- The Washington Times - Tuesday, April 29, 2008

The day after slipping into a 3-1 hole in the Eastern Conference quarterfinals with a 100-97 loss at home to the Cleveland Cavaliers, the Washington Wizards remained upbeat as they began preparing for tomorrow’s do-or-die Game 5 in Cleveland.

Although they are 0-4 at Quicken Loans Arena this season and have lost five straight playoff games there the last three years, the Wizards believe they can steal a road win and return to the District on Friday for Game 6.

“We feel good about ourselves,” Wizards coach Eddie Jordan said after yesterday’s practice. “It was a tough loss. It hurts from within. But we all knew to win the series, we had to win a game in Cleveland, just as simple as that. We had to win in Cleveland.

“We expect to win the series, and we expect to win [tomorrow],” Jordan continued. “And coming back here, we’re going to play as well as we’ve played all year in Game 6. And then Game 7, I have no prediction. But by then, I think we’ll have the momentum.”

The Wizards this season have lost every way imaginable in Cleveland.

In their first appearance at “The Q” on Jan. 23, they suffered one of the most lopsided defeats in franchise history, falling 121-85 on a night when Cleveland center Zydrunas Ilgauskas went 10-for-10 from the floor to lead his team with 24 points while LeBron James added 23.

The Wizards’ next trip to Cleveland seemed like a certain victory. The Cavaliers had just completed a blockbuster trade — shipping out two starters — but the four players they acquired hadn’t passed physicals, and three other Cavaliers were out with injuries. That left Cleveland coach Mike Brown with just eight dressed players, but the Wizards couldn’t capitalize.

Washington — playing without an injured Caron Butler — led with less than 10 seconds left on the clock, but James got to the line and knocked down two foul shots with 7.8 seconds left to lift his team 80-79.

The Wizards’ next trip to Cleveland was earlier this month when they played Game 1 of this best-of-seven series. Washington again held a fourth-quarter lead but went cold at the wrong time, missing its last 10 field goals while Cleveland went on an 11-2 run to overtake the Wizards for the victory.

Two days later the shooting woes continued, and the Wizards lost Game 2 by 30 points.

The Cleveland fans may hate Washington more than any other team in the NBA and do their part to help the Cavaliers take full advantage of homecourt. James predicted the environment will be even more hostile with his team able to wrap up the series with a win tomorrow.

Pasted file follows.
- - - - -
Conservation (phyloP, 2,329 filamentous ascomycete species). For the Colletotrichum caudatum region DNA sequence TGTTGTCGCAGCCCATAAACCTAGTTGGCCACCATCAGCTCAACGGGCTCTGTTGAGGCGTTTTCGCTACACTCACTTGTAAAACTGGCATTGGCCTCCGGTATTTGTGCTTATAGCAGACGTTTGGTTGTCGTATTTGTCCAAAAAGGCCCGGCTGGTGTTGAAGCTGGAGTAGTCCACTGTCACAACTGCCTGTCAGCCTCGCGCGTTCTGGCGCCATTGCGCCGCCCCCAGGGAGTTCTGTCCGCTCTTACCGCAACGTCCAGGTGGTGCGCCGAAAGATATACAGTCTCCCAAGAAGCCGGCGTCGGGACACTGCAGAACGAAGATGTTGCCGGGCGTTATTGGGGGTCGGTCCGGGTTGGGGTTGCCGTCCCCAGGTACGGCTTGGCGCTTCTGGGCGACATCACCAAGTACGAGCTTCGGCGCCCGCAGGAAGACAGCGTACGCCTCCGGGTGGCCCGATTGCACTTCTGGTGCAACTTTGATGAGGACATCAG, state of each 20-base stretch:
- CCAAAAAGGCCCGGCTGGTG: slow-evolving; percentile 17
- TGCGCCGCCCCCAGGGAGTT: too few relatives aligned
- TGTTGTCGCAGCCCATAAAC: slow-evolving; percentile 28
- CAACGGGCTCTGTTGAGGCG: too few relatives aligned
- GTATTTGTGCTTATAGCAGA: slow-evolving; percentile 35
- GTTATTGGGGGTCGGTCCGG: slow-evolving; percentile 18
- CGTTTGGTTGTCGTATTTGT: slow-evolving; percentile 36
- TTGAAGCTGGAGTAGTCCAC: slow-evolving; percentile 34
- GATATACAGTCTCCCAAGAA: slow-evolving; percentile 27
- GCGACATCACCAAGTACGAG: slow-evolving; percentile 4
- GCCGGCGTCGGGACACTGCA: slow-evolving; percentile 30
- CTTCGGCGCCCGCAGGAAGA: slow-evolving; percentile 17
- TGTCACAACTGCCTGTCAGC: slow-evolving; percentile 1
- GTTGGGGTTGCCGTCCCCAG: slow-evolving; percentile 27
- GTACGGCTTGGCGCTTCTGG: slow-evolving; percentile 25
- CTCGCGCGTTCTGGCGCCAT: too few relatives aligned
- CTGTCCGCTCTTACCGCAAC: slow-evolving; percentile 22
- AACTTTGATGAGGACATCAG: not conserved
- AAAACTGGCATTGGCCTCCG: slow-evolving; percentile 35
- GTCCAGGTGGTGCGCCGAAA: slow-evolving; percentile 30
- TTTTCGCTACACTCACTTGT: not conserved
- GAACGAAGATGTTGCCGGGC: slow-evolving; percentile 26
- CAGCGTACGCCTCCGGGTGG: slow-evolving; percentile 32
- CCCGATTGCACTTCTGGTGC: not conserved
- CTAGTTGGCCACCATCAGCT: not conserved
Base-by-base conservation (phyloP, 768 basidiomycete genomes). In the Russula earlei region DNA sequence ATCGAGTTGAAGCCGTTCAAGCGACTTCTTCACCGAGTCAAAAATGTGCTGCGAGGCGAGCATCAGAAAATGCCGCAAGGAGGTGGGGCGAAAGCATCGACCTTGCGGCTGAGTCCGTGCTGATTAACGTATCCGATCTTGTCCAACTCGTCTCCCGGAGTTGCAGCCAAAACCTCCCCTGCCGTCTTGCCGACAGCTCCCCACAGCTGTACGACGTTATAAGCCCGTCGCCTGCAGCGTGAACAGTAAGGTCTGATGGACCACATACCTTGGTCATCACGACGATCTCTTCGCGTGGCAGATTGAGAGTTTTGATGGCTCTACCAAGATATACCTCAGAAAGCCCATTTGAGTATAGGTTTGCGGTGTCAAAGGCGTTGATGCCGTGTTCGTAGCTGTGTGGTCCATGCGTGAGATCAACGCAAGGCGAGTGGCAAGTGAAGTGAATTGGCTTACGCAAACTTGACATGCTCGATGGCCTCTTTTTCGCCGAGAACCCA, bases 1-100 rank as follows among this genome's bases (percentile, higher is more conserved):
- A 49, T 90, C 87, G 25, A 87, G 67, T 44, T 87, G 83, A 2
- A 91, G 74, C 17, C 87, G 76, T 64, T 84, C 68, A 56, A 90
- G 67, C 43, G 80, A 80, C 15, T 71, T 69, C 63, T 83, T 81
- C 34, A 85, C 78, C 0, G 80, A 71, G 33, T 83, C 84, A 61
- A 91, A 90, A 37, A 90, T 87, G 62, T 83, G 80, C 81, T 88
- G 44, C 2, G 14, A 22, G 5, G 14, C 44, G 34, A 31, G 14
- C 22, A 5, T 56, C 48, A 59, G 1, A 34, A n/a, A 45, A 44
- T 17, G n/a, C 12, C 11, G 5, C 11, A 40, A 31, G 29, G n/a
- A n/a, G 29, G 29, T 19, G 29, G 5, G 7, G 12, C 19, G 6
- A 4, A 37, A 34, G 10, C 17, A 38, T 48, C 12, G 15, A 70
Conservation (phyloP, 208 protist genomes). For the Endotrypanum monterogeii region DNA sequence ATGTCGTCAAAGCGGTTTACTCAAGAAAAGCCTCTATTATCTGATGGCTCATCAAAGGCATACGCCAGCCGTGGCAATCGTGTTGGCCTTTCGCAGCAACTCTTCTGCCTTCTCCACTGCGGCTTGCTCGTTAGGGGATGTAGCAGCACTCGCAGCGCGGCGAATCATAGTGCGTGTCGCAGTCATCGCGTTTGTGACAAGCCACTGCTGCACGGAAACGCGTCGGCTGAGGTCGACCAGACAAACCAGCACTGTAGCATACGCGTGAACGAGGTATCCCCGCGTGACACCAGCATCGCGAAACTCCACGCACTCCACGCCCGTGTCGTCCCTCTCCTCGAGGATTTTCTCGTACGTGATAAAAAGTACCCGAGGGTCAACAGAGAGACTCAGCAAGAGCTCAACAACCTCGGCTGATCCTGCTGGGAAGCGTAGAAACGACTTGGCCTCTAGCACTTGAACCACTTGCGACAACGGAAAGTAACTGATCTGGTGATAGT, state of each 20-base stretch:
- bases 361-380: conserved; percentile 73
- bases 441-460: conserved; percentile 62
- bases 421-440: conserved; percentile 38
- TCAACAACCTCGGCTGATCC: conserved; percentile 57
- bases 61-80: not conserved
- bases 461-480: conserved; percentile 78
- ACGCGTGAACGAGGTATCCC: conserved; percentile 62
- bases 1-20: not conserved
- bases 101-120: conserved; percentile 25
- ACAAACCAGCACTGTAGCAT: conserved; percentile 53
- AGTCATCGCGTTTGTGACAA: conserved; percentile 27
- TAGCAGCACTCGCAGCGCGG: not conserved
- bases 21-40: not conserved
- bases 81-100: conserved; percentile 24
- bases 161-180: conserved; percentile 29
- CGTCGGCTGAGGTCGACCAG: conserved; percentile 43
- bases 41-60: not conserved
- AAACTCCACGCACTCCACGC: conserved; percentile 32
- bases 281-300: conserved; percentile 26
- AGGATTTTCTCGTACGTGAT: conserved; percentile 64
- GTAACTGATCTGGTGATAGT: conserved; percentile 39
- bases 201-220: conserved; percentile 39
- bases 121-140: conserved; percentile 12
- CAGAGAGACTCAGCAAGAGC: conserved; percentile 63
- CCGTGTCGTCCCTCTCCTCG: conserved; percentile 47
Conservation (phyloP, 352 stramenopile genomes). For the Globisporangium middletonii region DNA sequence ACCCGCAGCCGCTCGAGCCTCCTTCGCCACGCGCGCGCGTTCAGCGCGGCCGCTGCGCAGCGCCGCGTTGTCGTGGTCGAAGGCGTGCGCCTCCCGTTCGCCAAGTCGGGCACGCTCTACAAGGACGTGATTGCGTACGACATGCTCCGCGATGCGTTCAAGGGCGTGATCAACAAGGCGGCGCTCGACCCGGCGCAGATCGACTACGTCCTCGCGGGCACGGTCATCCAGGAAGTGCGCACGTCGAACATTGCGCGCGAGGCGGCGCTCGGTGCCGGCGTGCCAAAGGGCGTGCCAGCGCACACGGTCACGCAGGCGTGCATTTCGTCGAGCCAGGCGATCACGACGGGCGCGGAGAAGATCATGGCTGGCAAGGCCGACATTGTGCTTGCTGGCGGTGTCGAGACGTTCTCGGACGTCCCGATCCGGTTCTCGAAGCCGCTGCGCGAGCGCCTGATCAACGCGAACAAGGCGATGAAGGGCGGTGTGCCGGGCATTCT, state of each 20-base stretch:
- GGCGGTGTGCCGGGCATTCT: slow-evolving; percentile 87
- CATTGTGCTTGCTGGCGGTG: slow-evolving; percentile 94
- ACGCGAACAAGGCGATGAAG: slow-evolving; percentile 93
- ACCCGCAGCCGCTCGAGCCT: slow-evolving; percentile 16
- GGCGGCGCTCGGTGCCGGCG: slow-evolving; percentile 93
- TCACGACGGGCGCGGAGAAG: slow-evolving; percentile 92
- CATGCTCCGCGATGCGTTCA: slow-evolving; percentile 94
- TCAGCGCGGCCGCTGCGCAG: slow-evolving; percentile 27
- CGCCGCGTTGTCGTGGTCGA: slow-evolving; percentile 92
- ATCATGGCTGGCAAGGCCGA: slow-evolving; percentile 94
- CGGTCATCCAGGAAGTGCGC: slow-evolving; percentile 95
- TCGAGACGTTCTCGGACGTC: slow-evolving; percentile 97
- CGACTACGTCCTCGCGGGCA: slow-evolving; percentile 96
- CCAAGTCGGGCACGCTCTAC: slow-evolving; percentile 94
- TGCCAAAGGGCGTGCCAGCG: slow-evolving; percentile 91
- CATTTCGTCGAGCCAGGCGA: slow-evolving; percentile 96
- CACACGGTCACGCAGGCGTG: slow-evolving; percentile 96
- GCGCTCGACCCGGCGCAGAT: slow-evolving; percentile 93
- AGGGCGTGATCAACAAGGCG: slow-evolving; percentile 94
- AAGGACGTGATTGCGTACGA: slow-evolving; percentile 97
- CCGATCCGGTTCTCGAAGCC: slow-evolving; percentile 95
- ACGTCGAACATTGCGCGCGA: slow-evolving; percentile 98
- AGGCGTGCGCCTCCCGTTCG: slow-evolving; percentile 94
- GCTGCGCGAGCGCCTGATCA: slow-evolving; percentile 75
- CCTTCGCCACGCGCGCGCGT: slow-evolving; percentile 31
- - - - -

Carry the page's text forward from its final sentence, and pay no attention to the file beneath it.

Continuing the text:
But the Wizards remain unfazed and insist there is no mental block when they step into Quicken Loans Arena.

“Gyms are gyms,” guard Gilbert Arenas said. “If we come out fire hot and they come out cold, the crowd is not involved. But as long as the game is close, the crowd is there. The crowd ignites the home team.

“We just have to play smart. We have to play the way we played at home. We have to be vocal. We have to be a unit up there. When you’re going in an opponent’s arena, coaching doesn’t matter half the time because you can’t hear them. You just have to play smart and trust each other.”

Although Sunday’s loss was demoralizing at the moment, Jordan and his players took comfort knowing despite 13 turnovers and 20 fewer rebounds, they still only lost by one basket — a 3-pointer by unlikely hero Delonte West.

“It comes down to one shot. They make one, and Gil misses one. And not their star player. He made the play,” Jordan said. “So with those things: rebounds and turnovers, it comes down to one shot? You have a whole lot you can hold onto and say ‘Look, if we can cut some of these things down, we can win.’ We’ll mix the defenses up a little bit and see what’s best for us, but we know we have to rebound better. … Going into the series we said, No. 1 is rebounding, No. 2 is offensive execution and No. 3 is don’t give up layups. So that’s all we have to do.”

Note — DeShawn Stevenson was fined $25,000 by the NBA for making “menacing gestures” in Game 4.

Stevenson was called for a flagrant foul when he swiped James’ burgundy headband off late in the first half.

NO PLACE LIKE HOME

The Wizards have struggled in Cleveland this season, going 0-for-4 at Quicken Loans Arena:

Jan. 23: Cavaliers 121, Wizards 85

In their first trip to Cleveland of the season, Zydrunas Ilgauskas knocks down 10 of 10 shots and finishes with a team-high 24 points, LeBron James adds 23 points, eight assists and eight rebounds and the Wizards suffer one of the worst defeats in franchise history.

Feb. 22: Cavaliers 90, Wizards 89

Facing a Cleveland squad that dresses only eight players because of its deadline trade the day before, the Wizards watch their fourth-quarter lead vanish when James, who finishes with 33 points, knocks down two free throws with 7.8 seconds left to lift his team.

April 19: Cavaliers 93, Wizards 86

The Wizards look to steal Game 1 of the best-of-seven series, but their fourth-quarter lead evaporates. They miss their last 10 shots of the game, and Cleveland clinches the victory with an 11-2 run.

April 21: Cavaliers 116, Wizards 86

The Wizards shoot 37.5 percent from the field, are outrebounded 49-34, give up 30 points to James and fall into an 0-2 hole in their fifth straight playoff loss in Cleveland.


Copyright © 2018 The Washington Times, LLC. Click here for reprint permission.

The Washington Times Comment Policy

The Washington Times welcomes your comments on Spot.im, our third-party provider. Please read our Comment Policy before commenting.

 

Click to Read More and View Comments

Click to Hide